Fibroids are benign tumors that occur by feeding on the blood cells of the uterine wall. The most common tumors of the female reproductive system are fibroids. Fibroids, which often progress without symptoms, occur during routine health checks that most women have.
Doctors do not offer any treatment for fibroids that progress without symptoms and do not interfere with the woman's life routine. However, in cases where fibroids cause excessive menstrual bleeding, anemia, infertility and recurrent miscarriages, treatment option for fibroids should now be considered.
WHAT IS MYOMECTOMY?
Fibroids are among the benign tumors that most commonly affect women. These formations take their name from the smooth muscle layer of the uterus called the myometrium. The cells forming the fibroid originate from this smooth muscle layer, and the growth of structures made up of these cells is related to the amount of estrogen in the bloodstream. Some cases of fibroids can become quite large, causing complaints such as abdominal pain or abnormal menstrual bleeding.
The typing of fibroids varies according to the uterine region where they occur:
Intramural fibroids are the most common type of fibroid. These types of fibroids occur within the muscular wall of the uterus. Intramural fibroids can grow over time, causing the uterus to stretch.
Subserosal fibroids arise from the serosa layer in the outer layers of the uterus. Enlarging subserosal fibroids can cause the inside of the uterus to appear larger on one side.
Pedunculated fibroids, another type of myoma, are the form of subserosal fibroids supported by a root or stem-like structure.
Submucosal fibroids occur in the myometrium, which is the middle part of the intrauterine muscle layer. This tumor type is seen more rarely than other fibroids.
The structure, size and number of the tumor formed in various parts of the genital organs of women in myomectomy disease are also of great importance. For this reason, myomectomy in women can only be understood through routine controls. Different changes can be observed in the body as a result of myomectomy formation. According to these changes, the symptoms of myomectomy are as follows;
Difficult menstrual period and heavy menstrual bleeding
Pain in the back and groin areas
Burning and pain during urination
Swelling in the abdomen and lower abdomen
Feeling pain during sexual intercourse
In case of myomectomy symptoms, it is useful to be checked as soon as possible. For the diagnosis of myomectomy, it is necessary to be examined by a specialist gynecologist. This examination is called a pelvic examination. In addition, the patient's medical history is also taken during this process. Afterwards, the final diagnosis process is completed with ultrasound control and Pelvic MRI device. Thus, gynecologists have information about the myomectomy sites and amount in your body.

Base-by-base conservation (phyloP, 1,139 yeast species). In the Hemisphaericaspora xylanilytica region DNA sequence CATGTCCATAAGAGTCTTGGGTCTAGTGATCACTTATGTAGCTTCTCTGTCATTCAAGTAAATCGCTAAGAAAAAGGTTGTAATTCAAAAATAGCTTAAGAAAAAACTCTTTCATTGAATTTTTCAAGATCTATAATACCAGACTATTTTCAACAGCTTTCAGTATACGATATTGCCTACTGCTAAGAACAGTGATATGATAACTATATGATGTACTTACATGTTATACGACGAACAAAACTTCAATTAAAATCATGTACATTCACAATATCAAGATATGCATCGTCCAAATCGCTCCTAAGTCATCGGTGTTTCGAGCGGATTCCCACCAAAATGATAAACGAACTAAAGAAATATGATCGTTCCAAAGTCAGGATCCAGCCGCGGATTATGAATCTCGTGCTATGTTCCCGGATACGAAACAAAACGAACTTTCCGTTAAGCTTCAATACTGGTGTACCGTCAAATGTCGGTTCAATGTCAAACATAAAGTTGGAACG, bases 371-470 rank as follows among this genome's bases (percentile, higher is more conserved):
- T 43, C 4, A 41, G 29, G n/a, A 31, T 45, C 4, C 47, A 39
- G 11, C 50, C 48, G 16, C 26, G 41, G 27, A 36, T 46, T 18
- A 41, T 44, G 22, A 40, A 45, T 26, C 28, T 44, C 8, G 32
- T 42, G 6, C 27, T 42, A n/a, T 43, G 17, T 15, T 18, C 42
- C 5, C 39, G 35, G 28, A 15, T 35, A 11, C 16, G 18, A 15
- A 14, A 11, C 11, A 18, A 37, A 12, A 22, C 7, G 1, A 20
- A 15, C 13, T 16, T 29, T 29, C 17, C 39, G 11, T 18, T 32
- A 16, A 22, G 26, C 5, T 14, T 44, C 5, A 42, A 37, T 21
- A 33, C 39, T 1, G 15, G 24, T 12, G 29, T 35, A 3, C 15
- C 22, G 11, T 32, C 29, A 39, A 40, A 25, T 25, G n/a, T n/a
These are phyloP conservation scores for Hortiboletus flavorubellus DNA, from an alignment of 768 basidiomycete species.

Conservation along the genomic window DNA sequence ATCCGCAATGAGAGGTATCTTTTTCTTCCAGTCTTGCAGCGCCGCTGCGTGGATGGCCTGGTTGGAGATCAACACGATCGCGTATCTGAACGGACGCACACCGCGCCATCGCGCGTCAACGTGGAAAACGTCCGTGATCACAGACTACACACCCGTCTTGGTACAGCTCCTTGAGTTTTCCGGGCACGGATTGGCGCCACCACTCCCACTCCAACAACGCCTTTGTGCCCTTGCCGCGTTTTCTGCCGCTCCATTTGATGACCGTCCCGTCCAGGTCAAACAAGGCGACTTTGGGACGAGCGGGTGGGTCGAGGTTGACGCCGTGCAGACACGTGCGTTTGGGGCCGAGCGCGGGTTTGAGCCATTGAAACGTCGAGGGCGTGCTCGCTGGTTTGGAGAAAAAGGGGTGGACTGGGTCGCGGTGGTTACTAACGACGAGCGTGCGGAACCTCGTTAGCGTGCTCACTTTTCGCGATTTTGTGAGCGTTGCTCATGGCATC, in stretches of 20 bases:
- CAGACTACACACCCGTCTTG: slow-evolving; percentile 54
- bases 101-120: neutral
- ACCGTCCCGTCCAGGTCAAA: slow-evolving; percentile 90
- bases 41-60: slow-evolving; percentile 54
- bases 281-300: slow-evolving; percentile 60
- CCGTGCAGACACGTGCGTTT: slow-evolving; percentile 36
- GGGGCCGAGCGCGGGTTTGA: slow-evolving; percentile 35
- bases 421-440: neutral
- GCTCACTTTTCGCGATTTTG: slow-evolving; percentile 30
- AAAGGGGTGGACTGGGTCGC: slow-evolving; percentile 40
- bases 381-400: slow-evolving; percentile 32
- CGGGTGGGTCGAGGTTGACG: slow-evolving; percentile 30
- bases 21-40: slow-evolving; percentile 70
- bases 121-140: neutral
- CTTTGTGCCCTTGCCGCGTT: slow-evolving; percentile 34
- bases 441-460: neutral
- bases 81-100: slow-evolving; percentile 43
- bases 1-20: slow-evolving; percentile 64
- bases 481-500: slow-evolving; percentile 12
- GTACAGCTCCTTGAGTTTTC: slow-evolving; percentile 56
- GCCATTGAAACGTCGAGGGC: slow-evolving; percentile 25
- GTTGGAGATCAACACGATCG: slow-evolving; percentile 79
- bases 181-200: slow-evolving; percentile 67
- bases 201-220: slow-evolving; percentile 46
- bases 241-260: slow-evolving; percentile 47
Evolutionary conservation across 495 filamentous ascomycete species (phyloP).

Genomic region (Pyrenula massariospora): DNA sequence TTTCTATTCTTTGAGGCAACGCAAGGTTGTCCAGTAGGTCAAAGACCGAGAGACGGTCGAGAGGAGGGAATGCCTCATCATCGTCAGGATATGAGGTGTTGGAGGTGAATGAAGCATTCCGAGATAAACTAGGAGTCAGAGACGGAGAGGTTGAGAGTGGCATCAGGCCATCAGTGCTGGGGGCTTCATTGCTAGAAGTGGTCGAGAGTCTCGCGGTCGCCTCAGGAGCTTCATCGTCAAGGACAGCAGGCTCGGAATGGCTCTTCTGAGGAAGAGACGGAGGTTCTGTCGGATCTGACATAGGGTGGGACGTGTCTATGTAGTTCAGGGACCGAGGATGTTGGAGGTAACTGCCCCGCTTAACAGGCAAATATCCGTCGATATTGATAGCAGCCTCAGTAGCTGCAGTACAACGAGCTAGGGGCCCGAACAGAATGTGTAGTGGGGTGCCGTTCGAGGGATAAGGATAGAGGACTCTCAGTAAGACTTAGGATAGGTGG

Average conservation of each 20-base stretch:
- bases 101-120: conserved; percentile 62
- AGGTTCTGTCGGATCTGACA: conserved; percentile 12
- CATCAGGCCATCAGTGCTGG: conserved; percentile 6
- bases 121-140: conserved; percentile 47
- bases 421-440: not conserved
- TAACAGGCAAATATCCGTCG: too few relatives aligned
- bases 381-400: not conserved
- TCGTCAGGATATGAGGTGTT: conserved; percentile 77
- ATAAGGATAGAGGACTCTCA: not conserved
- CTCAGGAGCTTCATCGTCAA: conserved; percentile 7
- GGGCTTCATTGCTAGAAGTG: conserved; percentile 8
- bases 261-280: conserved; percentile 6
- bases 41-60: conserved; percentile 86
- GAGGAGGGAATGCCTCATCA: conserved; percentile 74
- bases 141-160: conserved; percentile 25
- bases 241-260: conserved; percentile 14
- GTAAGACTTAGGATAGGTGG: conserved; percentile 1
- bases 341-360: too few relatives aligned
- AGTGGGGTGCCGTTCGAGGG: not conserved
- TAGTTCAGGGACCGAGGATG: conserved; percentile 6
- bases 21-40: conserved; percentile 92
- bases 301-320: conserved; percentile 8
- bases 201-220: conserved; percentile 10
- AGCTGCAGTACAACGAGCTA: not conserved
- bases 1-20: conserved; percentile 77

TYPES OF MYOMECTOMY
Depending on the size and type of fibroid in the patient, the surgeon may choose one of the surgical approaches.
This application is open surgery that everyone knows. With this method, the woman's uterus is reached through an open abdominal incision and the fibroids are removed. This application is done under general anesthesia. The uterine cavity is reached with 1-2 vertical or horizontal incisions made to the patient. This method generally reduces the bleeding rate in myoma surgery. During the operation, the doctor can visually see the uterus, manually examine the fibroids. It opens a suitable incision for the uterine fibroid. After abdominal myomectomy, the patient must stay in the hospital for 2-3 days. The recovery period is 4-6 weeks.
A few small incisions are made in the patient's abdomen and fibroids are removed with special instruments belonging to laparoscopy. Unlike open surgery, there are no large incisions and no large openings in the abdomen. In this application, an incision is made from the belly button of the patient. From this region, the abdomen is inflated with carbon dioxide gas. The laparoscope is inserted into the pelvic cavity to view the ovaries, uterus, and other pelvic organs. Then, the operation is performed by making small incisions in the abdominal wall. The fibroid is removed through a small incision in the uterine wall or a small incision in the vagina.
In this application, fibroids are removed by reaching the cervix and uterus through the vaginal route with special instruments. This method is generally recommended to treat submucosal fibroids, ie those in the uterine cavity. In the procedure performed under general or spinal anesthesia, an instrument called a resectoscope is inserted through the vagina. The tube in the tool releases a liquid to the environment. This expands the uterine cavity. Thus, the walls of the uterus can be examined. The fibroids are removed by smashing with the instrument. The uterus is cleaned by washing it with a liquid.